Doctors work long hours, and a disturbingly large part of that is documenting patient visits -- one study indicates that they spend 6 hours of an 11-hour day making sure their records are up to snuff. But how do you streamline that work without hiring an army of note takers? Google Brain and Stanford think voice recognition is the answer. They recently partnered on a study that used automatic speech recognition (similar to what you'd find in Google Assistant or Google Translate) to transcribe both doctors and patients during a session.
Twilio is making it easier for developers to build applications that react to what people say during phone calls with a new feature announced Wednesday. The company's Automated Speech Recognition beta will take a caller's speech and turn it into text. Twilio's technology hands the text off to developers so their systems can respond to what people say, rather than requiring customers to navigate menus using phone keypads. It's a move by the company to expand the value of its voice tools for developers by adding a layer of machine intelligence over existing support for sending phone calls and texts using code. Automated Speech Recognition uses Google's Cloud Speech API to handle 89 different languages and dialects, including Spanish, French, and Mandarin.
Amazon is reportedly working on a new feature for its Alexa voice assistant that would allow for individual voice recognition, according to a report from Time. In other words, your Echo would theoretically be able to tell voices apart and figure out who is actually talking to it. According to Time, the feature is internally known as "Voice ID" and has been in development since summer 2015. The report claims that Voice ID would allow certain commands to be locked to a specific voice -- for example, only allowing the account holder to purchase things off Amazon (something that's certainly been an issue in the past). Alexa actually already supports multiple user profiles and PIN verification for purchases, but automating the process through voice recognition would certainly make it easier to take advantage of those features.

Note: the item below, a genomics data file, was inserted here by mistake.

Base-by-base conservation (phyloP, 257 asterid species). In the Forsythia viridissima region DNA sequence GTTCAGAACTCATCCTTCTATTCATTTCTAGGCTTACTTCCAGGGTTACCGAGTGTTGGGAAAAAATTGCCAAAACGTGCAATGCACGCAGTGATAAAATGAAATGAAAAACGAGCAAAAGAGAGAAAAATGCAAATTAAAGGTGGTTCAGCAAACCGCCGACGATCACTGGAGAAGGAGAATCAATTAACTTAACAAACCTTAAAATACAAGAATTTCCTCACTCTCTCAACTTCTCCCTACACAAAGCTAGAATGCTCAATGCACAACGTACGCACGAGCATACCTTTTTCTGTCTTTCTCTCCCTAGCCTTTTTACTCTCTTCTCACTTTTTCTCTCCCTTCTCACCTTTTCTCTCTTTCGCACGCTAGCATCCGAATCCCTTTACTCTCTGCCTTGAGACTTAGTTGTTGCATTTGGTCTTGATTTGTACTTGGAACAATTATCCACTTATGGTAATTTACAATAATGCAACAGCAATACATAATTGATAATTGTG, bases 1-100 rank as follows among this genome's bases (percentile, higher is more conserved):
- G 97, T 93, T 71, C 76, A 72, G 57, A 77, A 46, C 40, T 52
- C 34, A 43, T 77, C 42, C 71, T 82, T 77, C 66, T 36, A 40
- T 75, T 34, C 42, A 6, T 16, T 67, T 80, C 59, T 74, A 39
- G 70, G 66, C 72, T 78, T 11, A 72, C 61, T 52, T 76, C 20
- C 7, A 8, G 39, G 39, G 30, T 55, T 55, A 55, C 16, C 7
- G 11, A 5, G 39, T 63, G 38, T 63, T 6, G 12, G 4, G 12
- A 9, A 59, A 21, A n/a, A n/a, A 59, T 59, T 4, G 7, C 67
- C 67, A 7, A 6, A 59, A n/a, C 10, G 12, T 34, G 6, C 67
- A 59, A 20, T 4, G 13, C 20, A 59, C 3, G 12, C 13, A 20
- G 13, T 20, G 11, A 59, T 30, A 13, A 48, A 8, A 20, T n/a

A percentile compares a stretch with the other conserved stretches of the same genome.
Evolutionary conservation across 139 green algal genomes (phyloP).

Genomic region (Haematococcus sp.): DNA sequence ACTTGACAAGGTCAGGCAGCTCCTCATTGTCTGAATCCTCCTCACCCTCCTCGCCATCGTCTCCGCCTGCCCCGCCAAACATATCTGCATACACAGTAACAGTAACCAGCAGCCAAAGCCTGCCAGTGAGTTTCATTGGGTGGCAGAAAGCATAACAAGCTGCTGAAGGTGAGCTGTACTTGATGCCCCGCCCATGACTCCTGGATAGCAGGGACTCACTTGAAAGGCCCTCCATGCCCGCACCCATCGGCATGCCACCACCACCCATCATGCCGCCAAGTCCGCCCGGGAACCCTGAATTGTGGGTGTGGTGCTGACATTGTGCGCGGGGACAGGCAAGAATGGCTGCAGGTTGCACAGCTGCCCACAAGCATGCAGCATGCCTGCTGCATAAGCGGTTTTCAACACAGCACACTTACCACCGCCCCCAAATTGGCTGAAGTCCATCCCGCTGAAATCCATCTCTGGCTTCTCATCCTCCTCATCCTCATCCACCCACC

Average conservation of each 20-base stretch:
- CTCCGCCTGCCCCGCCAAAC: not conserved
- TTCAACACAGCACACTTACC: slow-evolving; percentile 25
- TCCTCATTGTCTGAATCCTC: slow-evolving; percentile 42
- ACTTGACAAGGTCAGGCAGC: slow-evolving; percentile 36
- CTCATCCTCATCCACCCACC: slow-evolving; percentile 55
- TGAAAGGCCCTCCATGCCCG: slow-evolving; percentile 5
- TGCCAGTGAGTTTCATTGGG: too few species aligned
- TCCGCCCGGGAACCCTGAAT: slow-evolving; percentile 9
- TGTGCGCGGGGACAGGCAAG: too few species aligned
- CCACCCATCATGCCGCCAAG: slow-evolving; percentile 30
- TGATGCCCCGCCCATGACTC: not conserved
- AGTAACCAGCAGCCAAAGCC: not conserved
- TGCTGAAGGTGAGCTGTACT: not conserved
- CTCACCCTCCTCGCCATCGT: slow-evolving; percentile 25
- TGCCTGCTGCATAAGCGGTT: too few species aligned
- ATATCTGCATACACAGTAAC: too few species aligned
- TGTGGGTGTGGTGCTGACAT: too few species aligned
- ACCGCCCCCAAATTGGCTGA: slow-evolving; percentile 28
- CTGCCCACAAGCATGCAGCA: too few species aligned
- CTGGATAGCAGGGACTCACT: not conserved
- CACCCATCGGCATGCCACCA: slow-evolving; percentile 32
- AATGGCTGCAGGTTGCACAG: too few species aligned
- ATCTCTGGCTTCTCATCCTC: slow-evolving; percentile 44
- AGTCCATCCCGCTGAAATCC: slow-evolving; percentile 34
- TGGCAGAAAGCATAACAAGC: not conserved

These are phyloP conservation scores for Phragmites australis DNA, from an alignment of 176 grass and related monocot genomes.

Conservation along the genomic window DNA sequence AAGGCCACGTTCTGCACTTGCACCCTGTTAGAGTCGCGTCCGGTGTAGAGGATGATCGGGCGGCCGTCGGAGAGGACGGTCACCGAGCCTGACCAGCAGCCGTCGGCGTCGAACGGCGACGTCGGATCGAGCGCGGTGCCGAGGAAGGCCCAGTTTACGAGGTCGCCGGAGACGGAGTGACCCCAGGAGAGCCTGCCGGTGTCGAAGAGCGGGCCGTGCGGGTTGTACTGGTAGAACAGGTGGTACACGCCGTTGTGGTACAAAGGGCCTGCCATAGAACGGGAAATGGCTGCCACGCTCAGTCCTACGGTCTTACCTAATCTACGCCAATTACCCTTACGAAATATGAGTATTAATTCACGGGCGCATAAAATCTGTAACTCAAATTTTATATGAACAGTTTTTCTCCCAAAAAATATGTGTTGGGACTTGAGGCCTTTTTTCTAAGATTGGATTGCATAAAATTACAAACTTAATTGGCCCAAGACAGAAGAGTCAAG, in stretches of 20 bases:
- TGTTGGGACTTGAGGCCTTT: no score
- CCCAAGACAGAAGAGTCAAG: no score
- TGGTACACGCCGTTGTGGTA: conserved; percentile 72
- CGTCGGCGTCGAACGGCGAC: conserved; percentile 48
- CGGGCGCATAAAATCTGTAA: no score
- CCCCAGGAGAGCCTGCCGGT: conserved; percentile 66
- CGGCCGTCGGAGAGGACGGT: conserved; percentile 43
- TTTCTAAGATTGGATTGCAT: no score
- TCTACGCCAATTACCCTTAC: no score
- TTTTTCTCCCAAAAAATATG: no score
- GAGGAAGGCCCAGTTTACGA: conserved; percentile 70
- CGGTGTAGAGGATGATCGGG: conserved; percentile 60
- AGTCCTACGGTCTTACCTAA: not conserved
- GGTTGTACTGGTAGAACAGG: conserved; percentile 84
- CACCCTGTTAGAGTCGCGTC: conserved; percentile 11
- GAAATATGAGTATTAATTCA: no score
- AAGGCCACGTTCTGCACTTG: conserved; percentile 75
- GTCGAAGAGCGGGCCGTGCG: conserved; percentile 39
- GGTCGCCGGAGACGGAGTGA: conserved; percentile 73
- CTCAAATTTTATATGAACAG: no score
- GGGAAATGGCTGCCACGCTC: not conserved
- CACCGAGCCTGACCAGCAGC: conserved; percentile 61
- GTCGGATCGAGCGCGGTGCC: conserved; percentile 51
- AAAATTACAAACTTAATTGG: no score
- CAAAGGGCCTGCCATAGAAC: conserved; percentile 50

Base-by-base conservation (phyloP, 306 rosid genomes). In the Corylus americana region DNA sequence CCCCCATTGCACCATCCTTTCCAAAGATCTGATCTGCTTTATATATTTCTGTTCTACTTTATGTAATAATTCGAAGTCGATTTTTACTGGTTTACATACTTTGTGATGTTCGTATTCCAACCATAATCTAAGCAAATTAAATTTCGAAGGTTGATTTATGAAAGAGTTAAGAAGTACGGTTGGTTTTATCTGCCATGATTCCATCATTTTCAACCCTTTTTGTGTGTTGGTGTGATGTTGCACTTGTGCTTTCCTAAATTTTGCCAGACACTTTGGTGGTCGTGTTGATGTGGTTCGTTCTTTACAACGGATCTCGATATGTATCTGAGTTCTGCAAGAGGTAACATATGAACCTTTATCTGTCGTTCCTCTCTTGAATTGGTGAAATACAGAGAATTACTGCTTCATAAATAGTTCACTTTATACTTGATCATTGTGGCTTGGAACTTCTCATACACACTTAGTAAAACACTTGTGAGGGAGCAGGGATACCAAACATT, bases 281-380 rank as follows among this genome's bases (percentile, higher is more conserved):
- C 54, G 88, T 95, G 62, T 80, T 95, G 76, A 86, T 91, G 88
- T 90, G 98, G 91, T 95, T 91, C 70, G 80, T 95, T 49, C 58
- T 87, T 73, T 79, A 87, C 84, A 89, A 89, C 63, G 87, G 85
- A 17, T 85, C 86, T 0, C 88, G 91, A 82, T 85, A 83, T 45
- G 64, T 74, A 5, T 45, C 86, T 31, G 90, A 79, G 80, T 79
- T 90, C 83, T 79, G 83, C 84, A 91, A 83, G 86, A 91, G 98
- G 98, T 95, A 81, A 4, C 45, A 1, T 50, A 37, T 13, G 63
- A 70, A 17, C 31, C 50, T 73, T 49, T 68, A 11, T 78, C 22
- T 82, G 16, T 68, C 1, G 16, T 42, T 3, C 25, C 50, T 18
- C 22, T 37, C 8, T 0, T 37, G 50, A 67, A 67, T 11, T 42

HSBC is launching voice recognition and touch security services in the UK in a big leap towards the introduction of biometric banking. The bank says its phone and mobile banking customers will no longer have to remember a password or memorable places and dates to access accounts. Barclays has already introduced voice recognition software, but it is only available to certain clients. RBS and NatWest have offered finger print technology for the last year. The move comes weeks ahead of the launch of Atom Bank, which will allow its customers to log on via a face recognition system.
Today's speech recognition technologies are largely tied up in a few products: think Amazon's Alexa and Google's own assistant. These major voice assistants are driven by commercial interests and only serve the majority languages, mainly English. "Most speech databases are trained with an overrepresentation of certain demographics which results in a bias towards male and white and middle class," Davis added. "Accents and dialects that tend to be under-represented in training datasets.